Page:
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Good morning,

Inspected a large foreclosed home yesterday that had an interesting range hood. The builder used components from a Thermador range hood. Blower is on the roof. Cook top is a four burner GE Profile with griddle.

Problem: exposed framing in the site built hood. There certainly appears to be a problem associated with the builder using components and not the full hood as well as heat/potential of grease fire and the exposed framing.

My advice to the client is get a listed hood and install all required components.

Comments please.

Charles

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Good morning,

Inspected a large foreclosed home yesterday that had an interesting range hood. The builder used components from a Thermador range hood. Blower is on the roof. Cook top is a four burner GE Profile with griddle.

Problem: exposed framing in the site built hood. There certainly appears to be a problem associated with the builder using components and not the full hood as well as heat/potential of grease fire and the exposed framing.

My advice to the client is get a listed hood and install all required components.

Comments please.

Seems like he went through an awful lot of time & expense to screw it up. Most builders screw things up by taking shortcuts.

It's probably not possible, but I bet that if you were to dig into this, you'd find that the work was done by a homeowner rather than a builder. Homeowners tend to work a lot harder at screwing things up.

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My advice to the client is get a listed hood and install all required components.

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That's reasonable advice. Mixing and matching is a bad idea.

I've never seen a roof top fan for a kitchen cooktop on a house before. Did you take a picture?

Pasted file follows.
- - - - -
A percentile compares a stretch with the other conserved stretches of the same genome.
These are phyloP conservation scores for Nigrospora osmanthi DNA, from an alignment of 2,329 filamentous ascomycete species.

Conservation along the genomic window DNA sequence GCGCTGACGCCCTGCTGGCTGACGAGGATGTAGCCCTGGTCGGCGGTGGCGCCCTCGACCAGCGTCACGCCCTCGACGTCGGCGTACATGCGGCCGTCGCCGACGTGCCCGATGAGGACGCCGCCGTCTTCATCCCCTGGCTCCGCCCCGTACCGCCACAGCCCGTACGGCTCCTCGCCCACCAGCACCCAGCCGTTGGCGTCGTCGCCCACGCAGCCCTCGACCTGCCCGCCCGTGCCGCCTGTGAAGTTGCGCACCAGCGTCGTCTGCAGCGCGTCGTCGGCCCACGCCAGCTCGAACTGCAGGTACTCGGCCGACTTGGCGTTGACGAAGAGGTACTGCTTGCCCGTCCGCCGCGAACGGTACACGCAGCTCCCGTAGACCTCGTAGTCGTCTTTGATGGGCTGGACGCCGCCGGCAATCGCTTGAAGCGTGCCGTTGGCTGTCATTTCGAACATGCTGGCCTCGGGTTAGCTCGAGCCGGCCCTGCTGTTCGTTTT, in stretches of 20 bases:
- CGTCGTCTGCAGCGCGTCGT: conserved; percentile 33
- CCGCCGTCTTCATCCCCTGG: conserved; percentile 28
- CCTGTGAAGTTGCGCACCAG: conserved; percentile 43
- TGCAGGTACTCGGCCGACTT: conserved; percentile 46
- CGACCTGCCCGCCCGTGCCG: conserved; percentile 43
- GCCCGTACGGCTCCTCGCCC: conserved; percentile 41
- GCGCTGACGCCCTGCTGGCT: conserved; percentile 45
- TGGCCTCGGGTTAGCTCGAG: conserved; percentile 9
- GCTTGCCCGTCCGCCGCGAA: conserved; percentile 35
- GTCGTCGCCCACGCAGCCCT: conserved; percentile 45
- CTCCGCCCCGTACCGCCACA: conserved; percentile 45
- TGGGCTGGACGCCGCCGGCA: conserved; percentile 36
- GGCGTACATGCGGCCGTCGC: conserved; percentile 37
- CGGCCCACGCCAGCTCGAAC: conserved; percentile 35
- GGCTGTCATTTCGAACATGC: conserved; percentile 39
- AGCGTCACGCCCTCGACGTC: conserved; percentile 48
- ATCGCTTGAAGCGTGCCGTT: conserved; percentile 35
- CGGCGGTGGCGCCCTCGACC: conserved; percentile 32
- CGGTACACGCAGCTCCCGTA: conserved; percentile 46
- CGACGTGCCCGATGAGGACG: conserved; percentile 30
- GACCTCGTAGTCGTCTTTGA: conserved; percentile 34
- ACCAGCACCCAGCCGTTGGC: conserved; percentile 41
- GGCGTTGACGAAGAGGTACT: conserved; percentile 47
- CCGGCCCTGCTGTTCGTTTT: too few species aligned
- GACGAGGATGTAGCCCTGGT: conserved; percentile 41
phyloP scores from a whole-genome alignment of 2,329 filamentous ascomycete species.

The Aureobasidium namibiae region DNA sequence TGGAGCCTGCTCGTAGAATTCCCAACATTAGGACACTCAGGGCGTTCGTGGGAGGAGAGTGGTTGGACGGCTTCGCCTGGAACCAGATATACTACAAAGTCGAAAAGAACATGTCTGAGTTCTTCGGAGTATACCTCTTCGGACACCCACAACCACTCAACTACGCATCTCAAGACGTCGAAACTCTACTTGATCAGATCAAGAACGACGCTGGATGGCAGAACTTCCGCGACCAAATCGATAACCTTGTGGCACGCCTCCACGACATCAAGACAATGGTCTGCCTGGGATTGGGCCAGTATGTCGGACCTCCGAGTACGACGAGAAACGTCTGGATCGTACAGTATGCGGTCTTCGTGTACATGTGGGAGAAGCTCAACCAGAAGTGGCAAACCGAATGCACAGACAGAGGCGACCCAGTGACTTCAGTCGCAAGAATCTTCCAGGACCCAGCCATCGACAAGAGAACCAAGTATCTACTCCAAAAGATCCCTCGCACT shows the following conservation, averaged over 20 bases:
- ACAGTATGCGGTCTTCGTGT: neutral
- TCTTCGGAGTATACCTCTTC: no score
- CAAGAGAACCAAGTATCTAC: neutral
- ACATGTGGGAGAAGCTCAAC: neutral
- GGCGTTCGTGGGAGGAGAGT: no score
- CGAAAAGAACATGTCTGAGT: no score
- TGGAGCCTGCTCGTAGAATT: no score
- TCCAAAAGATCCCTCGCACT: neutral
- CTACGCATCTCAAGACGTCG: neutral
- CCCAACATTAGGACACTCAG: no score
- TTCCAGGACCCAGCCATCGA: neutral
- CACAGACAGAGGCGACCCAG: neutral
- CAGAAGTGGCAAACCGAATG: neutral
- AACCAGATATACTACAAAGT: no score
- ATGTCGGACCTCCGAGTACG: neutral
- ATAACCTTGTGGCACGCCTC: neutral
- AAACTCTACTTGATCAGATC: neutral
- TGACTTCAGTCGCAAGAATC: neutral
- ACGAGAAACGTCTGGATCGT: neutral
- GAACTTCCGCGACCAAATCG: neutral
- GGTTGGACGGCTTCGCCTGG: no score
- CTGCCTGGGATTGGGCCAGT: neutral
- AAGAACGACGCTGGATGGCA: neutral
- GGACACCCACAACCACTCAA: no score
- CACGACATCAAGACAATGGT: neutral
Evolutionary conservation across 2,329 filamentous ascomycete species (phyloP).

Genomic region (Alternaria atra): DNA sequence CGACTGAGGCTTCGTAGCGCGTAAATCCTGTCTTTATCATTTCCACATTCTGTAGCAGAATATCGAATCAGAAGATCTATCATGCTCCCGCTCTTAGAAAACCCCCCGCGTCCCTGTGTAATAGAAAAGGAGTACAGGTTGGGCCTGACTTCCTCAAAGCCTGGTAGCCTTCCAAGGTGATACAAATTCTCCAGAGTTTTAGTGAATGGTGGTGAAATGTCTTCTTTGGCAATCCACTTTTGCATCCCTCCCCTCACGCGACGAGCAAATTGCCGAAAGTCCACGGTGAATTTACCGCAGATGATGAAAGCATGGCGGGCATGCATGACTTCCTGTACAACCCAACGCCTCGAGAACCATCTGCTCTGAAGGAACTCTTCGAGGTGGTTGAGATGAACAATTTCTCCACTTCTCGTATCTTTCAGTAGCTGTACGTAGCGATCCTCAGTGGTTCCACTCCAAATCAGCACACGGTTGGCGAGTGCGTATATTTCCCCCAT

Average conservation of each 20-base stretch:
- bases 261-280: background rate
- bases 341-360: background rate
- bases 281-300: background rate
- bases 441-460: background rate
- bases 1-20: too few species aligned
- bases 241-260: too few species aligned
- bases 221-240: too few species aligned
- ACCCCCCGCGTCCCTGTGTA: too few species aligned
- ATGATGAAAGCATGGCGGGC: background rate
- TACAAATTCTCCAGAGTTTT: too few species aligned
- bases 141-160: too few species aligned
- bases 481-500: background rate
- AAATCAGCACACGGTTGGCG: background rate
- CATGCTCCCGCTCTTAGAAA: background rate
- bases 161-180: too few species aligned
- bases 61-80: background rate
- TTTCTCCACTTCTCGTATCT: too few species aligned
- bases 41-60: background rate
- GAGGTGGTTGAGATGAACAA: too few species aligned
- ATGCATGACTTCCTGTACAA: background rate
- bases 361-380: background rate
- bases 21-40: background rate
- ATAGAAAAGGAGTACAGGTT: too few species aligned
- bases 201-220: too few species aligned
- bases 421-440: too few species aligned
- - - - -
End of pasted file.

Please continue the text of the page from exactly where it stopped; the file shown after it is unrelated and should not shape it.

I thought this vid was funny.

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It's OK to have a fan on the roof; that's how every commercial hood is set up. But, it's gotta be a fan rated for the purpose.

I've mixed and matched components with range hoods before. If someone wants to get worked up because now it's not listed by the mfg., oh well......it's really not a big deal. It's a hood, ductwork, and a fan. I happen to have access to commercial equipment, so we mix stuff up all the time.

But, if someone does something as moronic as the hood in the pic, that's different. Who knows what the heck else they did.

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It's OK to have a fan on the roof; that's how every commercial hood is set up. But, it's gotta be a fan rated for the purpose.

I've mixed and matched components with range hoods before. If someone wants to get worked up because now it's not listed by the mfg., oh well......it's really not a big deal. It's a hood, ductwork, and a fan. I happen to have access to commercial equipment, so we mix stuff up all the time.

But, if someone does something as moronic as the hood in the pic, that's different. Who knows what the heck else they did.

I was not implying there is something wrong with roof top fans. But the owner/operator better know what they have on their hands. Kitchen fires are a big deal and this buyer isn't likely to know what the hell is going on. I'd get worked up over mixing and matching here.

I did an inspection of a restaurant not long ago. The owner (my client) was leasing the property to a very large, well known franchised burger chain that I will not name and he was very unhappy with how his tenant was keeping his equipment maintained.

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I suggest that you go to a local supplier and see the range hoods first hand. Then be sure to buy from them and support your local economy instead of patronizing a sleazy internet retailer such as www.rangehoodstore.com. That's a terrible site. Everyone I know who's had to deal with them has been disappointed.

Thanks Jim Katen. I will follow your advice.

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What's the significance in John choosing to put Jim's name in bold?

I suspect it's a subtle threat - his way of saying, "I know who you are. Watch out."

If so, it's kind of dumb because it put me on the lookout for, say, the email that I received yesterday from a "prospective client," which contained a virus in an attachment.

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